The Subtle Sweetness of Kalács (Challah)
Updated: Jun 7
Growing up Hungarian, my mom would intermittently make kalács. A yummy brioche-type sweet yeast bread, beautifully braided. I loved eating it with butter and either apricot or strawberry jam. Despite how much I loved it, she typically reserved baking it for the Easter holiday. When I married a Greek, I made 'my' kalács loaf at Easter and my mother-in-law wanted to plop a bright red-dyed hard-boiled egg into the center of my beautiful braid. She was so proud that I had made her Greek tsoureki! Okay, I thought, the Greeks want the credit ... again! Then I traveled to Israel several times and noted similar braided loaves piled high on the shelves every Friday for Shabbat. They call it challah, with the surface, often sprinkled with poppyseeds or sesame seeds. This subtly sweet yeast bread is also common throughout Eastern Europe, for the Romanians, Russians, Poles, and Slavs all bake it and celebrate with it. Whatever you choose to call it, the recipes are similar but not identical, the loaves look the same and they ALL taste yummy! In actuality, tsoureki recipes incorporate two additional key flavorings, Mastic and Mahlepi, which distinguish tsoureki sweet bread from challah or kalács.
Traditionally, the delicious kalács, other Eastern European sweet breads, and tsoureki are made with butter and milk. Challah, however, is often parve, in keeping with the laws of kashrut, and made with oil (or margarine) and water, instead. All require two risings. After some kneading and MUCH LOVE, the bread is braided with three, four, or even six strands and then baked until golden brown. No doubt every household has its own family recipe when it comes to this tasty yeast bread. I have made the recipe below both ways; I've used butter and milk, and have also substituted canola oil and water. Both worked perfectly!
Kalács or Challah recipe
Ingredients: (makes two medium loaves)
1 1/2 - 2 cups warm milk OR warm water
3 Tbsp Active dry yeast (4 packets; as 1 packet = 2.25 tsp)
1 Tbsp plus 1/2 cup sugar
6 cups all-purpose flour; plus 1 cup more as needed
1 Tbsp salt
4 large eggs, beaten
1/2 cup melted butter OR canola oil
poppy seeds or sesame seeds for topping, optional
1 beaten egg, for egg wash
1. In a small bowl, activate the yeast by dissolving it and 1 Tbsp sugar in warm milk (<115 F) OR warm water. Set aside and proof. (If you use Instant dry yeast instead of Active dry yeast, then it doesn't need to be "activated", so you can add the instant yeast directly into the dry ingredients. Add the Tbsp sugar and the milk OR water volume to the dough along with the other liquid ingredients)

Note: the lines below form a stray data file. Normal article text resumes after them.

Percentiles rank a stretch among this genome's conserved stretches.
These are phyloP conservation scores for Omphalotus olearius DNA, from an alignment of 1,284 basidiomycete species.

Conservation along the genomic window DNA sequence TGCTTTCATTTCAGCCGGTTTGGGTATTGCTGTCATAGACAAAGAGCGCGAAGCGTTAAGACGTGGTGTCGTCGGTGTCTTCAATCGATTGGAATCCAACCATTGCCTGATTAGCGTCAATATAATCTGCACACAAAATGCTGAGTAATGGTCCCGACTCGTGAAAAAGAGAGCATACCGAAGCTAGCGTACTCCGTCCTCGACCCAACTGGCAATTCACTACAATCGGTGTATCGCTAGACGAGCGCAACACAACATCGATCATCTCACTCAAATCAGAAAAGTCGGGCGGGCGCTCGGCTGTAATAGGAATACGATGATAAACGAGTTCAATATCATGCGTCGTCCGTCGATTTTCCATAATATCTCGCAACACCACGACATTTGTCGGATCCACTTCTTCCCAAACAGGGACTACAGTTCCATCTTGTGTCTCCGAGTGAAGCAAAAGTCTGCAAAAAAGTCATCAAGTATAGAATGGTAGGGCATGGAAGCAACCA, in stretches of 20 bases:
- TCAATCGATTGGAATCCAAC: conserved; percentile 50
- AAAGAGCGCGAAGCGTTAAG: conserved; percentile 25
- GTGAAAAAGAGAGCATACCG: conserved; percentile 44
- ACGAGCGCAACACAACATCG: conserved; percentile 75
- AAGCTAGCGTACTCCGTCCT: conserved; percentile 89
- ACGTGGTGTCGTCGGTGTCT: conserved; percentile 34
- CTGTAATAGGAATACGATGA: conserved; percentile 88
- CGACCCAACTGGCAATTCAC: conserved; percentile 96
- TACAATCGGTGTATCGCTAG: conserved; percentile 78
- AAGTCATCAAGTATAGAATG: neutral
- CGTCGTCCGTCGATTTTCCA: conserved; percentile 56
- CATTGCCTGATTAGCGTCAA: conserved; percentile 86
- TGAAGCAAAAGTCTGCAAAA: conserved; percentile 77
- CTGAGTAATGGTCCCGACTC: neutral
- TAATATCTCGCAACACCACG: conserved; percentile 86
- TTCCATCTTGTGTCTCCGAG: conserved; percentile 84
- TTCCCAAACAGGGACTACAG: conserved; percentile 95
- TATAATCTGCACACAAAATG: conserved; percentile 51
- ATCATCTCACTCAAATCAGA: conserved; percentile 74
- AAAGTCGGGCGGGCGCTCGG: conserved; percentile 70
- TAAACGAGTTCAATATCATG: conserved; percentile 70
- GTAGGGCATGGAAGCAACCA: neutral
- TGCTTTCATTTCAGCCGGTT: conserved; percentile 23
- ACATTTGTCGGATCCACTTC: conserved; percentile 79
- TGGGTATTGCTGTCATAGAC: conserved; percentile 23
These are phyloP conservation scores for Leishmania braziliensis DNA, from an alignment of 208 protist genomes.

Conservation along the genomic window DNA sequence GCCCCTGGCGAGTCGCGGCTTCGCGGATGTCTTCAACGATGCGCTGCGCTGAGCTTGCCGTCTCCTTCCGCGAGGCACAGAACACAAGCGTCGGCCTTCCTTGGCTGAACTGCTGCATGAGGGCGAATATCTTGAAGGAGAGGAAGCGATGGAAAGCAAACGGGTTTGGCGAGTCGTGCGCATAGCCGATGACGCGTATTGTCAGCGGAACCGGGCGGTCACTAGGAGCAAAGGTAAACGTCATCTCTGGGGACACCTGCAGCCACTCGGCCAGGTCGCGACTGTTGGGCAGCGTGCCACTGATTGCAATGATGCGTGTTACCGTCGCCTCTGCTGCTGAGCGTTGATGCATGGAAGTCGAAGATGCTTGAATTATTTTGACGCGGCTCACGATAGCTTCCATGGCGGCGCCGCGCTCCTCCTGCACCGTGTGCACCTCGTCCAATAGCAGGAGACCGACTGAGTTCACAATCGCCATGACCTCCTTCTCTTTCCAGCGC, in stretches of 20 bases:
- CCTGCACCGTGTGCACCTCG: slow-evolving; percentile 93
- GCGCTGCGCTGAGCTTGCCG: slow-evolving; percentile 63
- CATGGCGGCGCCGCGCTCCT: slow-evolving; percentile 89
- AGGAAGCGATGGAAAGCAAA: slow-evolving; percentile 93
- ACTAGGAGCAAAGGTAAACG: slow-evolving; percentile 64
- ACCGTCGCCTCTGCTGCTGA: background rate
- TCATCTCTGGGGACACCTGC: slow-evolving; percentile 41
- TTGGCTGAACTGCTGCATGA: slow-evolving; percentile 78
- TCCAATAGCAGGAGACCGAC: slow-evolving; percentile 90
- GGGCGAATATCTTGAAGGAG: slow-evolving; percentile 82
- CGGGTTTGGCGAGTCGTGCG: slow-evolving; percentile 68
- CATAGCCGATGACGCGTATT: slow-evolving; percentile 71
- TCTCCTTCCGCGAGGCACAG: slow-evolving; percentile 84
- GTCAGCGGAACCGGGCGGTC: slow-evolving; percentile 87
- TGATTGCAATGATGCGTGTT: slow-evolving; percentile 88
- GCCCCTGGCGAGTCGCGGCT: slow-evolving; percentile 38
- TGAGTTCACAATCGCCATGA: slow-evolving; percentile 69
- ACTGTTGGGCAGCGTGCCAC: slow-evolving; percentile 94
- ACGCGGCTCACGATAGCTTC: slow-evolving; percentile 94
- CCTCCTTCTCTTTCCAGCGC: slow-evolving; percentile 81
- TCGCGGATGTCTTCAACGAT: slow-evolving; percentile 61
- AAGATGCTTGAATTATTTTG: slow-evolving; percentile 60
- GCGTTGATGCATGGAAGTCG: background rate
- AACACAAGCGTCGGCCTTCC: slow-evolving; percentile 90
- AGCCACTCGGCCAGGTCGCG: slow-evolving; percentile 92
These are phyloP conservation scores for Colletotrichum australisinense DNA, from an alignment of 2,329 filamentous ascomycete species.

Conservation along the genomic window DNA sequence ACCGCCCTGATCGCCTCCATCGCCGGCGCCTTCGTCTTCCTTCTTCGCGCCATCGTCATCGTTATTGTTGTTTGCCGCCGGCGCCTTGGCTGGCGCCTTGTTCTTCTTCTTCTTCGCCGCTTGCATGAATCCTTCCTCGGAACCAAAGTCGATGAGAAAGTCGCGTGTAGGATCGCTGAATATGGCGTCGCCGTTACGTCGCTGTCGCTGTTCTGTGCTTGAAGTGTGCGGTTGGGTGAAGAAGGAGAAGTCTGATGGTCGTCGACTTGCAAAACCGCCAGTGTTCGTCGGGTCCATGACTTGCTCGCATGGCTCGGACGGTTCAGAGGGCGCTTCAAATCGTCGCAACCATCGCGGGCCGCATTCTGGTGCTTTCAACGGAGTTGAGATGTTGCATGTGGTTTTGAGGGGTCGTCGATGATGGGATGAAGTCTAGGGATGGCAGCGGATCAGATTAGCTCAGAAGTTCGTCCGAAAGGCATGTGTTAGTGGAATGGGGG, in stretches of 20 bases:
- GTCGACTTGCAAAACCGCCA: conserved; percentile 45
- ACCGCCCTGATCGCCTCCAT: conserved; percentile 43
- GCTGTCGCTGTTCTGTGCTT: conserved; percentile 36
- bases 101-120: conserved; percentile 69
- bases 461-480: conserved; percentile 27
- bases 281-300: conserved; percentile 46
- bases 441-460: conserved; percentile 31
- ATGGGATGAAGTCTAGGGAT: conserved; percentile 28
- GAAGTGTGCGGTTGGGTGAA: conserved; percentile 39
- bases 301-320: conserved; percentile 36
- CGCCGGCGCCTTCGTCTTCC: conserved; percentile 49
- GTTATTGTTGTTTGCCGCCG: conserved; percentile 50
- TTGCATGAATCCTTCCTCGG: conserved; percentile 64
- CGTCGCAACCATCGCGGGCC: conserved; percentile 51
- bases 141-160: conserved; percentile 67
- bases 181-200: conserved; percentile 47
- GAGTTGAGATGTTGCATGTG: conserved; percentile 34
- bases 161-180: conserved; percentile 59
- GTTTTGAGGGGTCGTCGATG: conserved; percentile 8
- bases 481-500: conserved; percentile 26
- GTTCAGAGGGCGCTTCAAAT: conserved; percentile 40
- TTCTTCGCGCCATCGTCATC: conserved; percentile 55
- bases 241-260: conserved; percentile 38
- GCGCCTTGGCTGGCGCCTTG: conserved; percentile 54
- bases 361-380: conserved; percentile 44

2. In a separate large mixing bowl, sift together 6 cups of flour, 1/2 cup sugar, and salt.
3. Once the yeast is activated, add the yeast mixture (assuming you are using the Active dry yeast) and the 4 beaten eggs to the large bowl of flour.
4. Stir in the melted butter OR the oil, whichever fat you desire to use, and mix well with a wooden spoon. Once the entire mass sticks together pretty well then knead with the dough hook in a standing mixer for about 5 minutes. If the dough is too sticky and not pulling away from the side of the bowl as the dough is being kneaded, then add more flour a little at a time. The dough consistency should pull away from the sides of the bowl and should be smooth and pliable, but still a little sticky.
5. Oil a large bowl and place the dough ball into the bowl, coating its surface thoroughly with the oil. Cover the bowl with a dry dishtowel and let rise (#1). Can proof in the oven, for about one hour, until it doubles in size.
6. Punch down the dough ball, knead a few times and then divide it in half.
7. Divide each half into 3 or 4 or 6 pieces, depending on how many strands you plan to braid with. I will braid with 4 strands in this blog.
8. Working on a very lightly floured surface, roll each piece into a long cylindrical strand. Attach the four strands at one end, and begin braiding. With the attached ends across from you, fan out the 4 strands and braid from right to left. Move the right outermost strand over the 2nd strand, under the 3rd, and over the 4th. Keep repeating the same maneuver with the next strand that is the furthest right ... over, under, over ... Once the braid is completed, press the ends together. Then tuck BOTH ends beneath the loaf.
9. Carefully place the braided loaf on a baking pan lined with either parchment paper or a silicone baking sheet.
10. Cover the loaf with a dry towel and let rise, AGAIN (#2), in a warm place until doubles in size.
11. Brush the braided loaf with egg wash, twice, allowing for the dough to absorb the egg wash in between coatings. Can sprinkle with poppyseeds or sesame seeds at this point, if you desire.
12. Bake the bread in a pre-heated oven at 350 F, for about 40 minutes, until golden brown.
13. Let cool before slicing.
What's not to LOVE about this delicious bread? It is quite simple and straightforward to make, as long as you follow the steps. It does require a time commitment, however, because you need to WAIT while the dough rises TWICE. Certainly, the bread is best when it is FRESH. Tasty toppings or accompaniments are soft butter and apricot jam, savory ham slices, Nutella, tehina sauce, matbucha, mutabal (baba ghanoush), or hummus, to name just a few.
Of course, if you have LEFTOVER bread, do not panic. One-day old leftover sweet bread is perfect for making cinnamon or vanilla-scented French toast with soft butter and warm maple syrup alongside some crispy bacon. You can also use the leftover bread to make a sweet bread pudding, savory strata, or a warm gooey grilled cheese sandwich.
While this bread can certainly be enjoyed throughout the year, Easter is a perfect time to taste this tradition!